My super-awesome colleague Trevor raised the question "What’s a name for the web after we start supporting AR/VR headsets?" He even posted the question to Twitter (you can go read responses there if you'd like, and chime in if you want).
It's a great question. Some folks call it the 3D web, others like the Immersive Web. Or the MetaVerse. Cyberspace.
I read through some of the discussion (on twitter and elsewhere) and realized that one of the reasons I'm so enamored of responsive design for the immersive web (aside from the fact that my student Gheric Spieginer couches his work on the Argon project this way) is that I strongly believe that the core feature of the web is that people get to choose what technology they use to browse the web, and good web pages should respond to their choice.
I like to call it "The Web". The essence of the web is "people create content" / "other people consume it on whatever device (and in whatever modality) we want".New content should start responding to new modalities. But old ones should still work. If not, it's not the web.— Blair MacIntyre (@blairmacintyre), April 26, 2018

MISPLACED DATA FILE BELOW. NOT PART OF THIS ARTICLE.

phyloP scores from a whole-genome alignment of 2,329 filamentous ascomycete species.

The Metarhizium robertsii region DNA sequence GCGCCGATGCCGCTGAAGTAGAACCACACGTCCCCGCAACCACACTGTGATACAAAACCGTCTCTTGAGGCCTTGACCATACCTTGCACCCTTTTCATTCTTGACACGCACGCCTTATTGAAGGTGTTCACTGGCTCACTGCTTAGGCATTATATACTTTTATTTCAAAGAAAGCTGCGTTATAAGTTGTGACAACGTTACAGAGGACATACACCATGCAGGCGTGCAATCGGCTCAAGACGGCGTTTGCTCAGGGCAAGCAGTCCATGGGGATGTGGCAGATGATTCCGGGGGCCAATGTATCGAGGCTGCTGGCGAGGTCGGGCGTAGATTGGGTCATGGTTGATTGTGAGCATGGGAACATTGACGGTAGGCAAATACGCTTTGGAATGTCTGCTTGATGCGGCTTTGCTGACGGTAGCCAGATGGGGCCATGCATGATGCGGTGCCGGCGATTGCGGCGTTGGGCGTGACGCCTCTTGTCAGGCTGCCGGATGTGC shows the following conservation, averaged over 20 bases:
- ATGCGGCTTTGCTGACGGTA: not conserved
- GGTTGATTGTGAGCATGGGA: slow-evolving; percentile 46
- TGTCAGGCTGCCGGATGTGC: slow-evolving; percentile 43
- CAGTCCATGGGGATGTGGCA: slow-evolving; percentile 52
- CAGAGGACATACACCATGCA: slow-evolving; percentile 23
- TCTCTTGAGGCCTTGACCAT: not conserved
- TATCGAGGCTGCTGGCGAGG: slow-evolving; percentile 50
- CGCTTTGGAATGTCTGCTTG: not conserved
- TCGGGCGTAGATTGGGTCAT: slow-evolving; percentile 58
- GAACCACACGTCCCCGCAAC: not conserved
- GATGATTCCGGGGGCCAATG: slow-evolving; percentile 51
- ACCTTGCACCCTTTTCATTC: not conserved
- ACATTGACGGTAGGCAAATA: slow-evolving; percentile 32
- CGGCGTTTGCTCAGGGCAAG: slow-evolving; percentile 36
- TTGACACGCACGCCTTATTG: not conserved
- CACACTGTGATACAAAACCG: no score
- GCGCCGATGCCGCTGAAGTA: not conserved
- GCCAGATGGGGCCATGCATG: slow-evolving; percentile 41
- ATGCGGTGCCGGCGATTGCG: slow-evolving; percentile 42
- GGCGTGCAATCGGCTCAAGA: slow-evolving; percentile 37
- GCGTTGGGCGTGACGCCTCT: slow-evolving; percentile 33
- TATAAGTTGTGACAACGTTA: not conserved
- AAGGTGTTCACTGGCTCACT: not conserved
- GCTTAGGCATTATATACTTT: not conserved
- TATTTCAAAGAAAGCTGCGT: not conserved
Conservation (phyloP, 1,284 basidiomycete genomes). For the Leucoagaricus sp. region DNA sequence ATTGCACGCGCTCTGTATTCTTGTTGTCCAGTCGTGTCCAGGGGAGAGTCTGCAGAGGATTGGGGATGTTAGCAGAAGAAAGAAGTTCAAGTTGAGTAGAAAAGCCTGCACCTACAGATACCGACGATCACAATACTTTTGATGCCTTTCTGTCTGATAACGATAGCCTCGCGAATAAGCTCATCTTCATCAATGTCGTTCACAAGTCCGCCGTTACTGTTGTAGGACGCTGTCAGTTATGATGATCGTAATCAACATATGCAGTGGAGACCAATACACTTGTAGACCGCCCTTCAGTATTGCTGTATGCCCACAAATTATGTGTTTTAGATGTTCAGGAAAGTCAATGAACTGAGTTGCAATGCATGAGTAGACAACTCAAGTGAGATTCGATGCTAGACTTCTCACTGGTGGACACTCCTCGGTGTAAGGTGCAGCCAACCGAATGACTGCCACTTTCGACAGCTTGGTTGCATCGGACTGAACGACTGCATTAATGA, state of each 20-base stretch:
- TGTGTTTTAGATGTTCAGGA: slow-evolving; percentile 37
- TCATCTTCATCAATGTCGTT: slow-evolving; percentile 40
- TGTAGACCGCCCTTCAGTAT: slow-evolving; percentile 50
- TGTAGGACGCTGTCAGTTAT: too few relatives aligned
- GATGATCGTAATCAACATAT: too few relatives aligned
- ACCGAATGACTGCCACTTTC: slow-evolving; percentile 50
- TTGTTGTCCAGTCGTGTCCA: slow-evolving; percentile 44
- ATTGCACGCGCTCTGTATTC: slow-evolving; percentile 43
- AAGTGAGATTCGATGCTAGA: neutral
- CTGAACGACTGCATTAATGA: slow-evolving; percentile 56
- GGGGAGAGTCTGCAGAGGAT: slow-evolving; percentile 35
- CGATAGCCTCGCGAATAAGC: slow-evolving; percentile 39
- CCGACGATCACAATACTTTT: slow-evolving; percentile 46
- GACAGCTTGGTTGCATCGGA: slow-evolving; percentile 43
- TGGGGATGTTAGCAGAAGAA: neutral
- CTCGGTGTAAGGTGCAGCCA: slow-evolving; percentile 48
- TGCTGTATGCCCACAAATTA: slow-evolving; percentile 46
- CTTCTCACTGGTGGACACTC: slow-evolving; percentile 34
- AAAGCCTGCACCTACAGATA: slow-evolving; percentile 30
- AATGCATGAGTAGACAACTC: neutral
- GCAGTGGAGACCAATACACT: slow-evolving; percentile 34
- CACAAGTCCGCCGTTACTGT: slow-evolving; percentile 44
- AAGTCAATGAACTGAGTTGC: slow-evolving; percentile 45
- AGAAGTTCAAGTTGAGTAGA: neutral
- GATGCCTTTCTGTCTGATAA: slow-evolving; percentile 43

Put another way: if you're creating content that ONLY works in AR or VR, you're doing the Web WRONG!— Blair MacIntyre (@blairmacintyre), April 26, 2018
Your content should work in Firefox Reality and Lynx, and everything in between.
Long live user choice, long live the open web!
(If you don't know about Lynx, a customizable text-based web browser, you should ... it was created in 1992 and is still being used and developed!)
So, to all you folks who are dreaming of a "Web" that's entirely 3D and unencumbered by all this legacy 2D content, you're doing it wrong.
(EDIT 03/10/2019: the above two tweet by me were deleted during on of my occasional twitter purges, so I'm just including the text here. It's one of the reasons why I am tyring to publish most to my micro.blog instead of Twitter, so that I can keep my content under my control when I purge the anti-social media sites.)